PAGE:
When Beth and I moved to Chicago in 2003, she was hard at the business of promoting her first book, the memoir “Long Time, No See,” published by the University of Illinois Press. She was on the airwaves with the likes of Rick Kogan and, back then, The Kathy & Judy Show. The Chicago Tribune gave the book a good review, and Beth began appearing at libraries and bookstores around the city and suburbs, reading from her book.
Lots of Beth’s friends from high school and from the University of Illinois had settled in or around Chicago. After every media or personal appearance, it seemed she’d hear from one or another of them.
But the first reconnection was a personal encounter. We were on the Red Line subway when this tall stranger peered down at Beth and said, “Ms. Finke?” She looked up and immediately realized it was Don—they’d both lived in Scott Hall, a U of I dormitory that was part of a complex called the six-pack. She learned Don lived on the North Side (though he’s an avid White Sox fan, and we’ve since attended several games with him and his wife). They were off and running in conversation until Don had to run—we came to his stop, and it was goodbye. At least for the moment.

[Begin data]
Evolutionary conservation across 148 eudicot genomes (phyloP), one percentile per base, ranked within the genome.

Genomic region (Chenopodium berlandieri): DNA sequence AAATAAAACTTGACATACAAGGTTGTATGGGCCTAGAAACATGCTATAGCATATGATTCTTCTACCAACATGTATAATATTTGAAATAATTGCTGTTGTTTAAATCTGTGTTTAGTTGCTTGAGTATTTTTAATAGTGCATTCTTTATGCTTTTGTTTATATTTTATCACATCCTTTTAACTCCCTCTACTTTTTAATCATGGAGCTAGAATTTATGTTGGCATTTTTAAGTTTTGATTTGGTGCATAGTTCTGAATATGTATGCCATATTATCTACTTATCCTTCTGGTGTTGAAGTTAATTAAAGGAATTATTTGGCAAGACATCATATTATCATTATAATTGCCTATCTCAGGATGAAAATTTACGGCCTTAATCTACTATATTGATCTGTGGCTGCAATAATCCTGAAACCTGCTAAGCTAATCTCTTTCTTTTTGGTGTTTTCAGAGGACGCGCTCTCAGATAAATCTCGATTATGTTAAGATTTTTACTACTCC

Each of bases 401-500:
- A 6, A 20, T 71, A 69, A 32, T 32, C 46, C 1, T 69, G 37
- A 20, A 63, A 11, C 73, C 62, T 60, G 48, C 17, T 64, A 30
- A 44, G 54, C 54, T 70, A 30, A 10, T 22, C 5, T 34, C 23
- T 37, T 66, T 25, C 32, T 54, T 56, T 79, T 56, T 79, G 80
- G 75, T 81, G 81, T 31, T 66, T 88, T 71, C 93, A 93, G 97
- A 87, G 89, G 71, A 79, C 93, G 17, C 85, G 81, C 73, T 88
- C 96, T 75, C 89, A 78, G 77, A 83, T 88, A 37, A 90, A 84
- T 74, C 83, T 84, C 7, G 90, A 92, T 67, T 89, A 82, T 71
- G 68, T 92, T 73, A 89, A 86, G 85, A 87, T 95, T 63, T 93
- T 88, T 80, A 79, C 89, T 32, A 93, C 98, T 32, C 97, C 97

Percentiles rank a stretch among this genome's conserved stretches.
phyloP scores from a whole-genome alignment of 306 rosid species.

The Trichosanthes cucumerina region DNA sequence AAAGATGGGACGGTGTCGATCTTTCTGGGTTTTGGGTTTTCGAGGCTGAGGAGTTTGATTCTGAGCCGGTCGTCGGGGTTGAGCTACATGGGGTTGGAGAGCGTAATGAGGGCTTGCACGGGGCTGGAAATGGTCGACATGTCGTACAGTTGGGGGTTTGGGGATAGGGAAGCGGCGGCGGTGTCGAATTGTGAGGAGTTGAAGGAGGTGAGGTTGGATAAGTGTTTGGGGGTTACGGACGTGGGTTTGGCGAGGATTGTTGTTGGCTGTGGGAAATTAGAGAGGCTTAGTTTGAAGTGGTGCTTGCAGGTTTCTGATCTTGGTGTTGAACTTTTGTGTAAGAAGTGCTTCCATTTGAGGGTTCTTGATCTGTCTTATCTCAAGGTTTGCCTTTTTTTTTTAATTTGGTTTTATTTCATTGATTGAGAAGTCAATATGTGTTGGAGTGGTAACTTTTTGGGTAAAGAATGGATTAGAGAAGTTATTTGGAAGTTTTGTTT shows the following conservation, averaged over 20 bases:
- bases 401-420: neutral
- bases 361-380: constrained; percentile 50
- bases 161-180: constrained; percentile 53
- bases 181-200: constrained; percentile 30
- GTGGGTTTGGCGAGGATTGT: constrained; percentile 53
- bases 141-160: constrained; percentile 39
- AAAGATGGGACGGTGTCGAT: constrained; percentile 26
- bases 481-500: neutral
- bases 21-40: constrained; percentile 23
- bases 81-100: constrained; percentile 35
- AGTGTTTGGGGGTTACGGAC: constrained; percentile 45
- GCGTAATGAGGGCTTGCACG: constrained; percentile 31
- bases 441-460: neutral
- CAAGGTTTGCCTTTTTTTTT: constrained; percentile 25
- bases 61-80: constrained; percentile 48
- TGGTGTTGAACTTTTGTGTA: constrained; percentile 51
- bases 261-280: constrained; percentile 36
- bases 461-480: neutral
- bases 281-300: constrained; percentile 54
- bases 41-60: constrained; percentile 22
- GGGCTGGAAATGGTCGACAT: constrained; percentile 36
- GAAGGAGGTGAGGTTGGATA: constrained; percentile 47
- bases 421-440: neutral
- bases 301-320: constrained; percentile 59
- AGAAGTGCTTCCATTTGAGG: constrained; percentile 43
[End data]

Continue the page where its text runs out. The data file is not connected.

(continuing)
Here’s to serendipity. Eventually, Beth was invited to something called Ribicue. This annual event is held in September at Foster Beach, pretty much come hell or high water, though those two have caused cancellations or postponements. Don and his pals Craig and Jim—the three musketeers of the Weber grills—prep the day before and hover over the grills all afternoon, cooking up an endless supply of some delicious ribs. Their stamina is amazing, and surpassed only by the obvious joy it gives them to do it.
The rest of us guests bring salads, desserts… or nothing.
On a day like last Saturday, it’s really spectacular in a lovely, laid back way. The temperature was in the 70s, the skies were clear, a stiff breeze meant you could both see and hear Lake Michigan. The best thing, of course, is just hanging out with friends.
How do you get an invite to this exclusive event? Well, sorry, you had to live in Scott Hall on the correct floor back in the day. Or know someone who did. (I won the jackpot on that.) I’ve gotten to know—and have befriended—many of Beth’s friends from Scott. We all catch up with each other. And we compare notes about our college experiences—Saturday, two of us reminisced (in some wonderment) about living in a triple dorm room. (Those triples were more like army barracks than what we call a dorm room these days, but you know, it was good for us.)
I’ve spent more than one sublime lakefront Saturday afternoon with this crew. And I’m grateful that they’ll have me, even if I did live in Hopkins Hall, and not Scott.